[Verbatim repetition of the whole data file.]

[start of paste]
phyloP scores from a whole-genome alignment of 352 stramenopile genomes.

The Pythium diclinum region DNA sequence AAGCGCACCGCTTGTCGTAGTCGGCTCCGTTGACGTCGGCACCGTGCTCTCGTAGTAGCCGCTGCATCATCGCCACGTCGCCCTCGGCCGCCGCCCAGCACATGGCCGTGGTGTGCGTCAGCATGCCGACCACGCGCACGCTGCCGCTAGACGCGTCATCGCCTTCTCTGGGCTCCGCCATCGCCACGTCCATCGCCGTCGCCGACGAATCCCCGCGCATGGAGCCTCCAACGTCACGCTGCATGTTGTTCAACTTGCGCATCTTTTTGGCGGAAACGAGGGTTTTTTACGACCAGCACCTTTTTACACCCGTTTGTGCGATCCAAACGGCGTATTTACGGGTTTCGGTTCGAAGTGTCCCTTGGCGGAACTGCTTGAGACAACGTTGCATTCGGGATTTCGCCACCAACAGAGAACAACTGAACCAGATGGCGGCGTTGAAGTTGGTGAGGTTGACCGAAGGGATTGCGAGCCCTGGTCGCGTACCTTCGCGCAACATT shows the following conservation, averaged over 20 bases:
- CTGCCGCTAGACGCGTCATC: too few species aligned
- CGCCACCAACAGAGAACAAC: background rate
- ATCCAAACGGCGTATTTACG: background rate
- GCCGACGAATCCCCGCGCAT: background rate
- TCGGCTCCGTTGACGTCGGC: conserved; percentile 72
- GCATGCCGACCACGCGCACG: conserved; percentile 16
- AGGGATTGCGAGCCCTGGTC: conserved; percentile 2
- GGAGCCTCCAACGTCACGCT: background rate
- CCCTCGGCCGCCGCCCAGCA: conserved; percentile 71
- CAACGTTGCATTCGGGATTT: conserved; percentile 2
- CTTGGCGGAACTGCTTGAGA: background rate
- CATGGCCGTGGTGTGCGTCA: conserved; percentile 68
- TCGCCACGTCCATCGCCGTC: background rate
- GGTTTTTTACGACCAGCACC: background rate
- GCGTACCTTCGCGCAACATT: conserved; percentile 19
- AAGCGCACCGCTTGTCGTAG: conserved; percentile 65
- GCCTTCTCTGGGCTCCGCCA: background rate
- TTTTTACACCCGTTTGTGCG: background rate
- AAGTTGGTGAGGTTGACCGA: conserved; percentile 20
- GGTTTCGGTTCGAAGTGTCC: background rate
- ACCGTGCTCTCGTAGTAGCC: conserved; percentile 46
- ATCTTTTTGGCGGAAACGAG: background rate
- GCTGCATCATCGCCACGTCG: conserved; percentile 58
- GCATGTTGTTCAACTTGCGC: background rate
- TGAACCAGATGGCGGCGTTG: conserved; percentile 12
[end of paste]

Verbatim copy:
phyloP scores from a whole-genome alignment of 352 stramenopile genomes.

The Pythium diclinum region DNA sequence AAGCGCACCGCTTGTCGTAGTCGGCTCCGTTGACGTCGGCACCGTGCTCTCGTAGTAGCCGCTGCATCATCGCCACGTCGCCCTCGGCCGCCGCCCAGCACATGGCCGTGGTGTGCGTCAGCATGCCGACCACGCGCACGCTGCCGCTAGACGCGTCATCGCCTTCTCTGGGCTCCGCCATCGCCACGTCCATCGCCGTCGCCGACGAATCCCCGCGCATGGAGCCTCCAACGTCACGCTGCATGTTGTTCAACTTGCGCATCTTTTTGGCGGAAACGAGGGTTTTTTACGACCAGCACCTTTTTACACCCGTTTGTGCGATCCAAACGGCGTATTTACGGGTTTCGGTTCGAAGTGTCCCTTGGCGGAACTGCTTGAGACAACGTTGCATTCGGGATTTCGCCACCAACAGAGAACAACTGAACCAGATGGCGGCGTTGAAGTTGGTGAGGTTGACCGAAGGGATTGCGAGCCCTGGTCGCGTACCTTCGCGCAACATT shows the following conservation, averaged over 20 bases:
- CTGCCGCTAGACGCGTCATC: too few species aligned
- CGCCACCAACAGAGAACAAC: background rate
- ATCCAAACGGCGTATTTACG: background rate
- GCCGACGAATCCCCGCGCAT: background rate
- TCGGCTCCGTTGACGTCGGC: conserved; percentile 72
- GCATGCCGACCACGCGCACG: conserved; percentile 16
- AGGGATTGCGAGCCCTGGTC: conserved; percentile 2
- GGAGCCTCCAACGTCACGCT: background rate
- CCCTCGGCCGCCGCCCAGCA: conserved; percentile 71
- CAACGTTGCATTCGGGATTT: conserved; percentile 2
- CTTGGCGGAACTGCTTGAGA: background rate
- CATGGCCGTGGTGTGCGTCA: conserved; percentile 68
- TCGCCACGTCCATCGCCGTC: background rate
- GGTTTTTTACGACCAGCACC: background rate
- GCGTACCTTCGCGCAACATT: conserved; percentile 19
- AAGCGCACCGCTTGTCGTAG: conserved; percentile 65
- GCCTTCTCTGGGCTCCGCCA: background rate
- TTTTTACACCCGTTTGTGCG: background rate
- AAGTTGGTGAGGTTGACCGA: conserved; percentile 20
- GGTTTCGGTTCGAAGTGTCC: background rate
- ACCGTGCTCTCGTAGTAGCC: conserved; percentile 46
- ATCTTTTTGGCGGAAACGAG: background rate
- GCTGCATCATCGCCACGTCG: conserved; percentile 58
- GCATGTTGTTCAACTTGCGC: background rate
- TGAACCAGATGGCGGCGTTG: conserved; percentile 12